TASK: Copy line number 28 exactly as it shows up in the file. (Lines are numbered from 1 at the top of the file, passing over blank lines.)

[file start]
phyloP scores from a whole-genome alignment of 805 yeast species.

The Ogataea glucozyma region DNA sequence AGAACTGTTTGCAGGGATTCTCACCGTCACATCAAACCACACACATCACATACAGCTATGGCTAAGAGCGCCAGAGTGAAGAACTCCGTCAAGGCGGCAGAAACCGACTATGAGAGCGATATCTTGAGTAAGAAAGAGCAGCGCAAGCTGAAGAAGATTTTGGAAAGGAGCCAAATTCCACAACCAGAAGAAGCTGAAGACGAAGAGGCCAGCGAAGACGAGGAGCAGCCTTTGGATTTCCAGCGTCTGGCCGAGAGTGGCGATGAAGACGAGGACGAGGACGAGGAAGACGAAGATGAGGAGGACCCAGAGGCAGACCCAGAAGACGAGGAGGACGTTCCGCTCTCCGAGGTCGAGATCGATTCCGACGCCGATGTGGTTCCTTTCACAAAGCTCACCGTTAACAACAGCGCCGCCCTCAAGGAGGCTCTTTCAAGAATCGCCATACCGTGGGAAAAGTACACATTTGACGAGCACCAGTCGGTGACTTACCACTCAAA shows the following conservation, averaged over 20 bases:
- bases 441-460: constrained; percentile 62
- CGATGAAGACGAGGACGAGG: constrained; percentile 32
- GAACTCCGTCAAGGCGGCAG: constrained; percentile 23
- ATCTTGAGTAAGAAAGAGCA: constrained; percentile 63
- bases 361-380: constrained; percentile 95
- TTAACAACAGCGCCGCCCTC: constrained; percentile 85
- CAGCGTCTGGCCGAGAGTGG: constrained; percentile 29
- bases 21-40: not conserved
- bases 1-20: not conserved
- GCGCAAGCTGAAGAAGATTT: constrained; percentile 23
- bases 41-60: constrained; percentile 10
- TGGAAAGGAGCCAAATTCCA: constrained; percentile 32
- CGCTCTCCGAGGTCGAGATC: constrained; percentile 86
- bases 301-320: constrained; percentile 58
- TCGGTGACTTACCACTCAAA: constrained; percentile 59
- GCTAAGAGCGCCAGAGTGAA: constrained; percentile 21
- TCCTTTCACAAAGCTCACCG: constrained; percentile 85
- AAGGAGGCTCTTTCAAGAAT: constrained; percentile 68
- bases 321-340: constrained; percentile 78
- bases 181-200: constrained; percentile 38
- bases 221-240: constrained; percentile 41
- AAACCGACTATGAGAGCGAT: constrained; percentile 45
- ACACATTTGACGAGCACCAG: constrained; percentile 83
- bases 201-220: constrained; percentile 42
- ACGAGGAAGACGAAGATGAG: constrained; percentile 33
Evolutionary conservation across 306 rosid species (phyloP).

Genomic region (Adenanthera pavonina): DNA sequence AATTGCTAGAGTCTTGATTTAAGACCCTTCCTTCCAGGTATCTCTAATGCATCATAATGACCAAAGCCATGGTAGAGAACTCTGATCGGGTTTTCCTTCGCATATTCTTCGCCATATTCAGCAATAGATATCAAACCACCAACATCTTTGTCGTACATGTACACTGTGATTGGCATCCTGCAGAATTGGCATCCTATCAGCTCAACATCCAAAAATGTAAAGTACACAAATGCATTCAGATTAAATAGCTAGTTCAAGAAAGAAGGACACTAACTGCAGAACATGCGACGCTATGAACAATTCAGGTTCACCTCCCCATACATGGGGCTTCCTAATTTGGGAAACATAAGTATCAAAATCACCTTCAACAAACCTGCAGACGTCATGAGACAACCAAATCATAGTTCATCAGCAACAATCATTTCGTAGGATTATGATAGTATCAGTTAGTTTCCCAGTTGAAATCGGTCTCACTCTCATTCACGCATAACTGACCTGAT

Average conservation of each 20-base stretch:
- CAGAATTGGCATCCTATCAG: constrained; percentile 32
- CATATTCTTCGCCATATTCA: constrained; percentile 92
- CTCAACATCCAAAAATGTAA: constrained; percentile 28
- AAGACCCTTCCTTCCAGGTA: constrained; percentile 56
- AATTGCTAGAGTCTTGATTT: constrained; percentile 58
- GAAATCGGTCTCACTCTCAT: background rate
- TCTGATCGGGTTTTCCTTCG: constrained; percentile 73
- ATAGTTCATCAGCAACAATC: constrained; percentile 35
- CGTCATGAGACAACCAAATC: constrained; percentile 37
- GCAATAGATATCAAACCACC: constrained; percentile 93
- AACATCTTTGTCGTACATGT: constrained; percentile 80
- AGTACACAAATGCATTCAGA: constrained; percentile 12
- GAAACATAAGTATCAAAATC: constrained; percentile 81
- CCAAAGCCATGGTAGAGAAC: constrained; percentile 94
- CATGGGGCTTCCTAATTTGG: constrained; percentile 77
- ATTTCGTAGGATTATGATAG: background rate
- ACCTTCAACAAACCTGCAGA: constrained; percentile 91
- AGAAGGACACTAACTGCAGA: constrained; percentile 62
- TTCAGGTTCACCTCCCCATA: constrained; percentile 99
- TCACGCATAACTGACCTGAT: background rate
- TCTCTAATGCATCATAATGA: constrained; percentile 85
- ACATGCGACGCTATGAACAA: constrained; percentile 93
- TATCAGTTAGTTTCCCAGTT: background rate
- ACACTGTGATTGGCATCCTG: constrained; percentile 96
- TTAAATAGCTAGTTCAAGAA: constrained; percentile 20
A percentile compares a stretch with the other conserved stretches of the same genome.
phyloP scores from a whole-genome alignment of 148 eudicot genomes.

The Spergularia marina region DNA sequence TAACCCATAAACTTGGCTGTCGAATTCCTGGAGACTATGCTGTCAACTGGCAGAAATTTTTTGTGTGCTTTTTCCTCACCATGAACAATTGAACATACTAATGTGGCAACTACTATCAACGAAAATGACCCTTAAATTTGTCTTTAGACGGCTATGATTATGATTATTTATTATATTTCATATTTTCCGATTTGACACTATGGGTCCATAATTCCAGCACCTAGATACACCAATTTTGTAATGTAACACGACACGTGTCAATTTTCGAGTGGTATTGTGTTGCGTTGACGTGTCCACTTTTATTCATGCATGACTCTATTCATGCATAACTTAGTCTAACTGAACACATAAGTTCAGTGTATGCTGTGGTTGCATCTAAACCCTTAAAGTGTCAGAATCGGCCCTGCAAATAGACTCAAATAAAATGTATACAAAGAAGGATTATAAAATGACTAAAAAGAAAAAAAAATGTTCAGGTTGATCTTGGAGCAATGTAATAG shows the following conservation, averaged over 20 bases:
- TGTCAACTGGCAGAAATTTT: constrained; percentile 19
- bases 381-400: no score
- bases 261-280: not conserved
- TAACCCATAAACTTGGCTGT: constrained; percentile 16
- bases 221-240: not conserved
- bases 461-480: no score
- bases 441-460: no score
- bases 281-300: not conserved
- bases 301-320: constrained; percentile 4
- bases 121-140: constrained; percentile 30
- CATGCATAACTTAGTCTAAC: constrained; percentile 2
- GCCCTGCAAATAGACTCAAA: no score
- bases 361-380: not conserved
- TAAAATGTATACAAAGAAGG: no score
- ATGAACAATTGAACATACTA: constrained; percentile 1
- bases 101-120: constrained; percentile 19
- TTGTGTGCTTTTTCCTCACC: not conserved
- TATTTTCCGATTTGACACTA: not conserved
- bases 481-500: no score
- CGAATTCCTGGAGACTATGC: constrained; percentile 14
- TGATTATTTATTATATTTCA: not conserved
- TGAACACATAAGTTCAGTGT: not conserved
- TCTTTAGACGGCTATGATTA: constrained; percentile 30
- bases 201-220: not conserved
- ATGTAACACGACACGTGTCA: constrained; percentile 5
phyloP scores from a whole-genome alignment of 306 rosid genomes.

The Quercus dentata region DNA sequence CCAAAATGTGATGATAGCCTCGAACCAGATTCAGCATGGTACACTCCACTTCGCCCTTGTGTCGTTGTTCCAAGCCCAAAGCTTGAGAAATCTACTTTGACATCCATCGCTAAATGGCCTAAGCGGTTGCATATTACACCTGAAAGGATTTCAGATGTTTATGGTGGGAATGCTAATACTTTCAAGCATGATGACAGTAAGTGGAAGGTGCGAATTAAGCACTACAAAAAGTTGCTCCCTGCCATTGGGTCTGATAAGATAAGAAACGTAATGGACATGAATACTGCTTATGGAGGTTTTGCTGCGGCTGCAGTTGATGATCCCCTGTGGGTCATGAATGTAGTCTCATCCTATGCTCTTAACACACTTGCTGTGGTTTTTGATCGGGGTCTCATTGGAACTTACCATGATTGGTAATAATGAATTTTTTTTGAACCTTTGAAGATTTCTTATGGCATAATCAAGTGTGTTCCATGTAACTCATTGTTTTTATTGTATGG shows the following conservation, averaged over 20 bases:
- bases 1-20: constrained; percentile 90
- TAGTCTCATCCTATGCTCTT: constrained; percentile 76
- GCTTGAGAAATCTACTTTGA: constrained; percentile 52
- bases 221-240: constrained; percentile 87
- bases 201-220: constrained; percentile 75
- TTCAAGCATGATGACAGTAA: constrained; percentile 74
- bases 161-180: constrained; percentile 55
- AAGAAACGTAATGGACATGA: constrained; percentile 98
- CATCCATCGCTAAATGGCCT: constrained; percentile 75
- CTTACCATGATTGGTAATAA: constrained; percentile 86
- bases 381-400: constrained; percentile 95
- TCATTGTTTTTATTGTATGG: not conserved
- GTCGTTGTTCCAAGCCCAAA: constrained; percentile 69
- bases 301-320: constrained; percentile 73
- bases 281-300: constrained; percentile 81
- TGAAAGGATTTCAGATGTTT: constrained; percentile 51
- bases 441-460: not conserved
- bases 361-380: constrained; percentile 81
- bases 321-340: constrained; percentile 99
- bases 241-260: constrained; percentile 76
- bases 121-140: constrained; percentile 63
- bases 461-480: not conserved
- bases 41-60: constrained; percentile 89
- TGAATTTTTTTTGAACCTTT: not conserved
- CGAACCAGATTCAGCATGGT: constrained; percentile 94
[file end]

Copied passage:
Evolutionary conservation across 306 rosid species (phyloP).